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Report: ESPN 'Plotting' Blockbuster Monday Night Football Trade

Cris Collinsworth and Al Michaels speaking onstage.

BEVERLY HILLS, CA - AUGUST 13: Play-by-play announcer Al Michaels and analyst Cris Collinsworth speak onstage during NBC's 'Sunday Night Football' panel discussion at the NBCUniversal portion of the 2015 Summer TCA Tour at The Beverly Hilton Hotel on August 13, 2015 in Beverly Hills, California. (Photo by Frederick M. Brown/Getty Images)

ESPN has really struggled to find an ace broadcast team for Monday Night Football, one of the flagship properties on the NFL schedule. According to a new bombshell report, the Worldwide Leader is prepared to try and make a giant splash, and pair NBC's Al Michaels and legendary quarterback Peyton Manning.

Peyton Manning has long been connected to the job. To this point, he hasn't shown a real desire to step into the booth, but it isn't hard to imagine him being excellent at it. He already has a relationship with ESPN, which helps matters. He currently hosts Peyton's Places, an ESPN+ documentary series, and has done his own editions of Kobe Bryant's show Detail on the platform. Monday Night Football is obviously a much bigger commitment, but would thrust Manning into one of the bigger roles in sports broadcasting.

Al Michaels is the tougher part of the idea, and would require a very rare trade between networks. It would also require Michaels to sign off on the idea, after 14 years at the helm of Sunday Night Football, which has emerged as the biggest game slot of the week with he and Cris Collinsworth on the call. It may be a total non-starter if either NBC or Michaels isn't interested.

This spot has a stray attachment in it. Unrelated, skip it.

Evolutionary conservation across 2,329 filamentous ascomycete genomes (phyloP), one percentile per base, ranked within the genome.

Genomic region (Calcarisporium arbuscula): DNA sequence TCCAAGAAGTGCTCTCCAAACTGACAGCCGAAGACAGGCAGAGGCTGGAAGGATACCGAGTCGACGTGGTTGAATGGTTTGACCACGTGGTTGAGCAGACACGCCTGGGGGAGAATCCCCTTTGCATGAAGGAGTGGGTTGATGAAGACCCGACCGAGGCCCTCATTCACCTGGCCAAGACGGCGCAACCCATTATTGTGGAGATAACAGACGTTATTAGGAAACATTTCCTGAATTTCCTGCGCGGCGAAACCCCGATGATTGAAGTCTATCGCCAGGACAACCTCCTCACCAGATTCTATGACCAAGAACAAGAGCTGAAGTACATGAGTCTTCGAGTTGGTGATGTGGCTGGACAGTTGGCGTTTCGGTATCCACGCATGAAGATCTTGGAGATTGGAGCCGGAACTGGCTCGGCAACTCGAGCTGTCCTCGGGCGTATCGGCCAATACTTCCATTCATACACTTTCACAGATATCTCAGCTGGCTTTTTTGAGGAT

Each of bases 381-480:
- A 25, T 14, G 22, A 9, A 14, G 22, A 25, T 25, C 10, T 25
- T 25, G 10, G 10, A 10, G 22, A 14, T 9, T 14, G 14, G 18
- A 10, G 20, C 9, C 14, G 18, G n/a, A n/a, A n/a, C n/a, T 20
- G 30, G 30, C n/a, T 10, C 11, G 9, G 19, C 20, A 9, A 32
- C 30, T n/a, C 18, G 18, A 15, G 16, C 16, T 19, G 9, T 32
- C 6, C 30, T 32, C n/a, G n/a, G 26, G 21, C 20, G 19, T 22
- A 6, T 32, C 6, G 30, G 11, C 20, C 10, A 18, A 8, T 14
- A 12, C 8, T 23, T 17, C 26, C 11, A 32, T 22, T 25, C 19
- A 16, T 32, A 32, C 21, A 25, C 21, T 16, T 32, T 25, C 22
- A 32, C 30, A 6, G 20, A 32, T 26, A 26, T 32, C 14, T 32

Andrew Marchand of the New York Postreports that ESPN is going to try, though. He says that talks are yet to begin, and that Michaels was already in the plans as the network tried to pry Tony Romo away from CBS, an effort that was ultimately unsuccessful. It has been reported that Disney/ABC/ESPN are hoping to add NFL games and get into the Super Bowl rotation in the near future, and that the network "believes a Michaels-Manning pairing would have the same sizzle as Michaels-Romo."

It is hard to know how NBC would feel about this. On paper, it doesn't make a ton of sense for the network to let its top play-by-play guy to walk to the competition, but it already hired Mike Tirico to be his successor.

Michaels is expected to step down after the 2022 Super Bowl, but that is not official, and if he wants a more secure future in calling NFL games, it could make some sense. From Marchand:

Tirico is expected to take over for Michaels full-time after the LA Super Bowl at the latest, but could be adding more games as early as this season.

In 2022, Michaels could retire, but he has shown no real inclination of wanting to do that and, in reality, the one-game-per-week NFL season only extends from August through early February. Ultimately, Michaels may not want to be dealt from NBC, as its Sunday games are the top-rated program on TV, a Super Bowl is on the horizon and he has been with this crew for the past 14 seasons.

It may be a moonshot, but the Monday Night Football booth has been a major issue since Jon Gruden returned to the Raiders sideline. The Joe Tessitore, Booger McFarland, and Jason Witten experiment in 2018 did not go well at all, and while things got a bit less hectic with Witten's return to the Cowboys, the booth was still very unpopular in 2019.

It would be hard to make a bigger splash than pairing Michaels, one of the all-time great broadcasters, with Peyton Manning, a charismatic all-time great quarterback with an incredible knowledge of the sport.

Incredibly, this wouldn't even be the first time Al Michaels was involved in an ESPN broadcaster trade. He was famously sent to NBC originally, with Disney getting the rights to Oswald the Lucky Rabbit—a 1920s precursor to Mickey Mouse—in return.

[New York Post]